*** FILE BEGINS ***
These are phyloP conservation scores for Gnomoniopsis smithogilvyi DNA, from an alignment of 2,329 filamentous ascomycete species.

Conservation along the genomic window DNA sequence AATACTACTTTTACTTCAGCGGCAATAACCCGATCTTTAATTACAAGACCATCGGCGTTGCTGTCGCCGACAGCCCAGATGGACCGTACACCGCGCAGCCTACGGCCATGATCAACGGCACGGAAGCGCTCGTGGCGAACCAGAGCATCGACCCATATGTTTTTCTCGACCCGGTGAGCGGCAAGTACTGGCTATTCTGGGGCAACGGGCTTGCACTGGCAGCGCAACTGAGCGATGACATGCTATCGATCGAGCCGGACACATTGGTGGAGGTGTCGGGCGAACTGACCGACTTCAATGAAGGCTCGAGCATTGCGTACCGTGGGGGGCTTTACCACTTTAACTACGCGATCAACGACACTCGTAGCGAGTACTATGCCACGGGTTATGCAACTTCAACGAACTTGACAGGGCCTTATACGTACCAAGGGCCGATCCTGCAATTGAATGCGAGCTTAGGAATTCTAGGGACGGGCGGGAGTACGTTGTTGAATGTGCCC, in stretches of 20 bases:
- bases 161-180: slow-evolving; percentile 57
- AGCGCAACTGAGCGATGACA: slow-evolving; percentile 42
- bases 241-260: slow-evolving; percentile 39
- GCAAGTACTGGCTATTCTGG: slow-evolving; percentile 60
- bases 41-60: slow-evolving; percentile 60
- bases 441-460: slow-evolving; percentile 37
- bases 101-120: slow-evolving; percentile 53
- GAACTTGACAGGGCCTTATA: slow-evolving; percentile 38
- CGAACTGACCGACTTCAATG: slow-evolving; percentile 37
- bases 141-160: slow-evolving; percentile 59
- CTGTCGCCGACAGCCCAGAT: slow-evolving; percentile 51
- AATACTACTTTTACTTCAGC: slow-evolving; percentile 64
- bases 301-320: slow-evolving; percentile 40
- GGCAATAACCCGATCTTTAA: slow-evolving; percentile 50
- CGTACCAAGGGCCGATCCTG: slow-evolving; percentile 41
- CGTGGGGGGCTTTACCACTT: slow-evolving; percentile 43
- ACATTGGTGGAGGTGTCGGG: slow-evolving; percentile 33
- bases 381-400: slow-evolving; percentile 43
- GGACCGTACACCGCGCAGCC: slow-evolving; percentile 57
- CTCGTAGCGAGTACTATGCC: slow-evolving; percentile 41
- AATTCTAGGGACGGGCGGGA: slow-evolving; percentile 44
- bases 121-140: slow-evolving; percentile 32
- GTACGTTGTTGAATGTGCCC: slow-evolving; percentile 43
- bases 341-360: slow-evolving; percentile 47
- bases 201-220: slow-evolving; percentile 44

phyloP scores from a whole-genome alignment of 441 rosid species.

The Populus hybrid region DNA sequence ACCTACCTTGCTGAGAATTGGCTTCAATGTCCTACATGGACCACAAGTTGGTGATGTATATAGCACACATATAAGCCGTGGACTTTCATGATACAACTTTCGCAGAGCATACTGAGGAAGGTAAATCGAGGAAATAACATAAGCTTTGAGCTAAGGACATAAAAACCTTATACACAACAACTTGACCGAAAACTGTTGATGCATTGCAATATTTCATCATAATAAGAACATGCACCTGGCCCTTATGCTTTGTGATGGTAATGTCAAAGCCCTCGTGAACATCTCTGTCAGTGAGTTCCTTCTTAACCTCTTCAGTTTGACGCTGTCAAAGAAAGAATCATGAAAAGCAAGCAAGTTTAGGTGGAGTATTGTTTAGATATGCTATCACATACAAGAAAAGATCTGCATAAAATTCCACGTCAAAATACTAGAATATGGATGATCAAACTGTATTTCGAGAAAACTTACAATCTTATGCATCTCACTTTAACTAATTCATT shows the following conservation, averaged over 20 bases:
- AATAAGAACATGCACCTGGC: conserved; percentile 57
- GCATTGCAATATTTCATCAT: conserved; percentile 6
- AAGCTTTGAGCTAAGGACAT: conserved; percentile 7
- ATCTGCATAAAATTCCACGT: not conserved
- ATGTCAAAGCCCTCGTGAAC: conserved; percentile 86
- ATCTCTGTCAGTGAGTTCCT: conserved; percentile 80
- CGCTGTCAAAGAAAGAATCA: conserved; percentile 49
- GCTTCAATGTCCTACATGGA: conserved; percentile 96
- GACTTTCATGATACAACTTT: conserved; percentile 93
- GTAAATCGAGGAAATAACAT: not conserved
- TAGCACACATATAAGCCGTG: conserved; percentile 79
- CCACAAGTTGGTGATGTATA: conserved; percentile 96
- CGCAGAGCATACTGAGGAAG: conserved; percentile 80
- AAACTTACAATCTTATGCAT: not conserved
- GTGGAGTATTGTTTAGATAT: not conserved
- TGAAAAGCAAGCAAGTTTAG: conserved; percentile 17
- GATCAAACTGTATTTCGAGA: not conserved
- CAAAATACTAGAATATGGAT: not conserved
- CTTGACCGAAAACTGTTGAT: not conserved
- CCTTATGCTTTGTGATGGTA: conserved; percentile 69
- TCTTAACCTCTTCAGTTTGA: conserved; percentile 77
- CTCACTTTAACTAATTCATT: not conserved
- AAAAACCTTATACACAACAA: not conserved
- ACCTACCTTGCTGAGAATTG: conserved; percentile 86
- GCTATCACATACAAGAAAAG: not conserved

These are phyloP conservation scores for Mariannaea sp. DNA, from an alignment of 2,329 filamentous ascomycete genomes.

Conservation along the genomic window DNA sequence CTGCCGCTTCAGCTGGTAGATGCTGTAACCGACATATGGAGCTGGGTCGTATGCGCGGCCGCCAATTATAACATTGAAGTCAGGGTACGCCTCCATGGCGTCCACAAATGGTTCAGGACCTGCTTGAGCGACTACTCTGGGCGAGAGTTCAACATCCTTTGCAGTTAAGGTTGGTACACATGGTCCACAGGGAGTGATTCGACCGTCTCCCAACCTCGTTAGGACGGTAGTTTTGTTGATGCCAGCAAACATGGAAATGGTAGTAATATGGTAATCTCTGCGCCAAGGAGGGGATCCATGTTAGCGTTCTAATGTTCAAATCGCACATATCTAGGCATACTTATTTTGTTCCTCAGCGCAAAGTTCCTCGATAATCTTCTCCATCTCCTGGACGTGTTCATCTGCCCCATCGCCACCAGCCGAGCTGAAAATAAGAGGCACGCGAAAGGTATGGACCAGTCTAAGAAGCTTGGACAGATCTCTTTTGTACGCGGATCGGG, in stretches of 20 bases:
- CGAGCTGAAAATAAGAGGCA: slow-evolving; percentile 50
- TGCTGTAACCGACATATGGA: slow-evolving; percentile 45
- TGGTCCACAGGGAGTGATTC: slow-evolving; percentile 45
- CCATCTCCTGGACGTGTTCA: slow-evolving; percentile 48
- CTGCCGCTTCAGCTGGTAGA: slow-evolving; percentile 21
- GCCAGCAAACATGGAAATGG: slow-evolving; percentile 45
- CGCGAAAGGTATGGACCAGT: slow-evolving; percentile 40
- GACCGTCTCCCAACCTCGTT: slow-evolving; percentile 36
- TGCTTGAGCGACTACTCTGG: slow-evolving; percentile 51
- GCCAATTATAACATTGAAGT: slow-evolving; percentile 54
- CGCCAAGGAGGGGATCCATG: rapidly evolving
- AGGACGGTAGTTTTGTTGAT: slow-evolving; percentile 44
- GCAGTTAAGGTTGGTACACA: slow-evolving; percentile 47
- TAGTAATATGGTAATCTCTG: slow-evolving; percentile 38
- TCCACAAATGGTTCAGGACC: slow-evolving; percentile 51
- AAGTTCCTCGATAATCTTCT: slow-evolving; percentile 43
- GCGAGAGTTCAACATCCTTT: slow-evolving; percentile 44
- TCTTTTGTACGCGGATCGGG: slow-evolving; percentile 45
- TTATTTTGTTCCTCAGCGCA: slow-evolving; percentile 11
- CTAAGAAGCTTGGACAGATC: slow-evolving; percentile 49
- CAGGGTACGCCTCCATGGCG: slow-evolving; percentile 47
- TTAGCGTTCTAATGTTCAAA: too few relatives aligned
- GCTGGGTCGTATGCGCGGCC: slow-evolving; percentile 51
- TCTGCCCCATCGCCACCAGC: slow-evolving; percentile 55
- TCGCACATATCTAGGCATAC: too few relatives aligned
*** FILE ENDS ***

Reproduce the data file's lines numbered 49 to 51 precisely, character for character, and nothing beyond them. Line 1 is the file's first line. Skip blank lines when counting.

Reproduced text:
- CCTTATGCTTTGTGATGGTA: conserved; percentile 69
- TCTTAACCTCTTCAGTTTGA: conserved; percentile 77
- CTCACTTTAACTAATTCATT: not conserved